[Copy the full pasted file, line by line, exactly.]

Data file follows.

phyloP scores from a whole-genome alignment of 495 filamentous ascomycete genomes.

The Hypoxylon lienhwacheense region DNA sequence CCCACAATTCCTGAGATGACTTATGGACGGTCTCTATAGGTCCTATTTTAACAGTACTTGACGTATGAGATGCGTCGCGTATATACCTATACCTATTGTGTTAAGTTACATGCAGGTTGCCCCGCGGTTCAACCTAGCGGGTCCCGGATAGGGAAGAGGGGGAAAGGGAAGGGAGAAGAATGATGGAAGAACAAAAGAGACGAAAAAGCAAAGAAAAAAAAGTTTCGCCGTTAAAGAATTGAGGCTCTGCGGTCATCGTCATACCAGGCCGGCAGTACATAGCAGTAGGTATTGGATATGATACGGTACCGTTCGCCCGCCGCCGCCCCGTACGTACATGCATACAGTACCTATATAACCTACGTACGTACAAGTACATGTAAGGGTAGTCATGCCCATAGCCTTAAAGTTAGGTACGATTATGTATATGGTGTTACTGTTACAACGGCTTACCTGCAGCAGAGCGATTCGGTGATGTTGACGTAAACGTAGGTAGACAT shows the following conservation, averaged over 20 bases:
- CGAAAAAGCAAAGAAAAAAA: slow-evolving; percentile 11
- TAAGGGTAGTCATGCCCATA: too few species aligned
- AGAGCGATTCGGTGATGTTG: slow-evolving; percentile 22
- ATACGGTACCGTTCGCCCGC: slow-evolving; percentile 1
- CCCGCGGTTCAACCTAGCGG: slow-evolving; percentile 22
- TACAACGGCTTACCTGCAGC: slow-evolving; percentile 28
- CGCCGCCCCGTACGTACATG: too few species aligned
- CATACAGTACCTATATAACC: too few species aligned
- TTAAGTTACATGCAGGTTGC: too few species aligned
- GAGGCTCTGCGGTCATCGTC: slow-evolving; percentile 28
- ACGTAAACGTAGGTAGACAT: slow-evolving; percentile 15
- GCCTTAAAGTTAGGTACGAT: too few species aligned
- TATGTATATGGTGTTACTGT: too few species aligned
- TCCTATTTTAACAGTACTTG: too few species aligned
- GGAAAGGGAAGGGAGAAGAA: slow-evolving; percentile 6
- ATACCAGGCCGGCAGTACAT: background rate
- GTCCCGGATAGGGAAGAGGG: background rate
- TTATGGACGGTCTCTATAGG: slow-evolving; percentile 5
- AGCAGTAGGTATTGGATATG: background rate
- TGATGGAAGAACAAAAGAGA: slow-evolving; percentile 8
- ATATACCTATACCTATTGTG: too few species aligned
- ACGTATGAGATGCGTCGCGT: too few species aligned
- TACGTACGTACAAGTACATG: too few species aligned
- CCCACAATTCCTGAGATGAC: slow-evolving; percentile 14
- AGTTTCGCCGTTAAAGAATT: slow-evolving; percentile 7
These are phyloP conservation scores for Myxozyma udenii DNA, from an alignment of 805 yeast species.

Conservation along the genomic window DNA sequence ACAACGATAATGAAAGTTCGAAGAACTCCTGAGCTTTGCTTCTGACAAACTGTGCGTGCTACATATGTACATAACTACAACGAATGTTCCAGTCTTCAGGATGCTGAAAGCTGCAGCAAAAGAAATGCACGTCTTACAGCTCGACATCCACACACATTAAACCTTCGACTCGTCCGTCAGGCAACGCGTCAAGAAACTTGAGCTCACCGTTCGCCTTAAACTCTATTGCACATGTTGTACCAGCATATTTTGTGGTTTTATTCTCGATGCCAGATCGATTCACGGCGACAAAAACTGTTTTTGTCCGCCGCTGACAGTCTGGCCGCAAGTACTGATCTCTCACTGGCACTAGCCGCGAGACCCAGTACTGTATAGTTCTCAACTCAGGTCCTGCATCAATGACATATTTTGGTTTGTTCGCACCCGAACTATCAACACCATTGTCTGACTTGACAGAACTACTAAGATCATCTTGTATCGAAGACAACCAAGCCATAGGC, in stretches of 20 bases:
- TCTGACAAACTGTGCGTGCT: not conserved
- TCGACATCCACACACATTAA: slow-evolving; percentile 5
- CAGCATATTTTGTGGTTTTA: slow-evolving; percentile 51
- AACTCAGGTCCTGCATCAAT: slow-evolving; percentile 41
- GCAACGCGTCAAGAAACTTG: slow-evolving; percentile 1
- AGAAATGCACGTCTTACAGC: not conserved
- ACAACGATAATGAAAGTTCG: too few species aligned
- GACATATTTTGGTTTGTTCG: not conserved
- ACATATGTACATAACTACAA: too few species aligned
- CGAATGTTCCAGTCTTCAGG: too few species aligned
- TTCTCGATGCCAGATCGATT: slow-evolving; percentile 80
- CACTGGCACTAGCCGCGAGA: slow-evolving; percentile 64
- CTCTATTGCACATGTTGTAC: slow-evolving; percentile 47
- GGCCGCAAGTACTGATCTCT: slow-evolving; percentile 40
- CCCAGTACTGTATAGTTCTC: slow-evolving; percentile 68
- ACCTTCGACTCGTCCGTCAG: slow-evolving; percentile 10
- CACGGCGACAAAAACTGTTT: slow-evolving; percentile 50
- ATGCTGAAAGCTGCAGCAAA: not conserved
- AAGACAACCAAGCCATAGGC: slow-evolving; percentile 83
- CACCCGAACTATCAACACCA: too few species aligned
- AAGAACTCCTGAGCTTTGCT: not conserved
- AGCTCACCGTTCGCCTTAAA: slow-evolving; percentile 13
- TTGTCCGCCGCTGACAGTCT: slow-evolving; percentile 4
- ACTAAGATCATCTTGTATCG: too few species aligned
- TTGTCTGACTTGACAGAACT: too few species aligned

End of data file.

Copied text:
phyloP scores from a whole-genome alignment of 495 filamentous ascomycete genomes.

The Hypoxylon lienhwacheense region DNA sequence CCCACAATTCCTGAGATGACTTATGGACGGTCTCTATAGGTCCTATTTTAACAGTACTTGACGTATGAGATGCGTCGCGTATATACCTATACCTATTGTGTTAAGTTACATGCAGGTTGCCCCGCGGTTCAACCTAGCGGGTCCCGGATAGGGAAGAGGGGGAAAGGGAAGGGAGAAGAATGATGGAAGAACAAAAGAGACGAAAAAGCAAAGAAAAAAAAGTTTCGCCGTTAAAGAATTGAGGCTCTGCGGTCATCGTCATACCAGGCCGGCAGTACATAGCAGTAGGTATTGGATATGATACGGTACCGTTCGCCCGCCGCCGCCCCGTACGTACATGCATACAGTACCTATATAACCTACGTACGTACAAGTACATGTAAGGGTAGTCATGCCCATAGCCTTAAAGTTAGGTACGATTATGTATATGGTGTTACTGTTACAACGGCTTACCTGCAGCAGAGCGATTCGGTGATGTTGACGTAAACGTAGGTAGACAT shows the following conservation, averaged over 20 bases:
- CGAAAAAGCAAAGAAAAAAA: slow-evolving; percentile 11
- TAAGGGTAGTCATGCCCATA: too few species aligned
- AGAGCGATTCGGTGATGTTG: slow-evolving; percentile 22
- ATACGGTACCGTTCGCCCGC: slow-evolving; percentile 1
- CCCGCGGTTCAACCTAGCGG: slow-evolving; percentile 22
- TACAACGGCTTACCTGCAGC: slow-evolving; percentile 28
- CGCCGCCCCGTACGTACATG: too few species aligned
- CATACAGTACCTATATAACC: too few species aligned
- TTAAGTTACATGCAGGTTGC: too few species aligned
- GAGGCTCTGCGGTCATCGTC: slow-evolving; percentile 28
- ACGTAAACGTAGGTAGACAT: slow-evolving; percentile 15
- GCCTTAAAGTTAGGTACGAT: too few species aligned
- TATGTATATGGTGTTACTGT: too few species aligned
- TCCTATTTTAACAGTACTTG: too few species aligned
- GGAAAGGGAAGGGAGAAGAA: slow-evolving; percentile 6
- ATACCAGGCCGGCAGTACAT: background rate
- GTCCCGGATAGGGAAGAGGG: background rate
- TTATGGACGGTCTCTATAGG: slow-evolving; percentile 5
- AGCAGTAGGTATTGGATATG: background rate
- TGATGGAAGAACAAAAGAGA: slow-evolving; percentile 8
- ATATACCTATACCTATTGTG: too few species aligned
- ACGTATGAGATGCGTCGCGT: too few species aligned
- TACGTACGTACAAGTACATG: too few species aligned
- CCCACAATTCCTGAGATGAC: slow-evolving; percentile 14
- AGTTTCGCCGTTAAAGAATT: slow-evolving; percentile 7
These are phyloP conservation scores for Myxozyma udenii DNA, from an alignment of 805 yeast species.

Conservation along the genomic window DNA sequence ACAACGATAATGAAAGTTCGAAGAACTCCTGAGCTTTGCTTCTGACAAACTGTGCGTGCTACATATGTACATAACTACAACGAATGTTCCAGTCTTCAGGATGCTGAAAGCTGCAGCAAAAGAAATGCACGTCTTACAGCTCGACATCCACACACATTAAACCTTCGACTCGTCCGTCAGGCAACGCGTCAAGAAACTTGAGCTCACCGTTCGCCTTAAACTCTATTGCACATGTTGTACCAGCATATTTTGTGGTTTTATTCTCGATGCCAGATCGATTCACGGCGACAAAAACTGTTTTTGTCCGCCGCTGACAGTCTGGCCGCAAGTACTGATCTCTCACTGGCACTAGCCGCGAGACCCAGTACTGTATAGTTCTCAACTCAGGTCCTGCATCAATGACATATTTTGGTTTGTTCGCACCCGAACTATCAACACCATTGTCTGACTTGACAGAACTACTAAGATCATCTTGTATCGAAGACAACCAAGCCATAGGC, in stretches of 20 bases:
- TCTGACAAACTGTGCGTGCT: not conserved
- TCGACATCCACACACATTAA: slow-evolving; percentile 5
- CAGCATATTTTGTGGTTTTA: slow-evolving; percentile 51
- AACTCAGGTCCTGCATCAAT: slow-evolving; percentile 41
- GCAACGCGTCAAGAAACTTG: slow-evolving; percentile 1
- AGAAATGCACGTCTTACAGC: not conserved
- ACAACGATAATGAAAGTTCG: too few species aligned
- GACATATTTTGGTTTGTTCG: not conserved
- ACATATGTACATAACTACAA: too few species aligned
- CGAATGTTCCAGTCTTCAGG: too few species aligned
- TTCTCGATGCCAGATCGATT: slow-evolving; percentile 80
- CACTGGCACTAGCCGCGAGA: slow-evolving; percentile 64
- CTCTATTGCACATGTTGTAC: slow-evolving; percentile 47
- GGCCGCAAGTACTGATCTCT: slow-evolving; percentile 40
- CCCAGTACTGTATAGTTCTC: slow-evolving; percentile 68
- ACCTTCGACTCGTCCGTCAG: slow-evolving; percentile 10
- CACGGCGACAAAAACTGTTT: slow-evolving; percentile 50
- ATGCTGAAAGCTGCAGCAAA: not conserved
- AAGACAACCAAGCCATAGGC: slow-evolving; percentile 83
- CACCCGAACTATCAACACCA: too few species aligned
- AAGAACTCCTGAGCTTTGCT: not conserved
- AGCTCACCGTTCGCCTTAAA: slow-evolving; percentile 13
- TTGTCCGCCGCTGACAGTCT: slow-evolving; percentile 4
- ACTAAGATCATCTTGTATCG: too few species aligned
- TTGTCTGACTTGACAGAACT: too few species aligned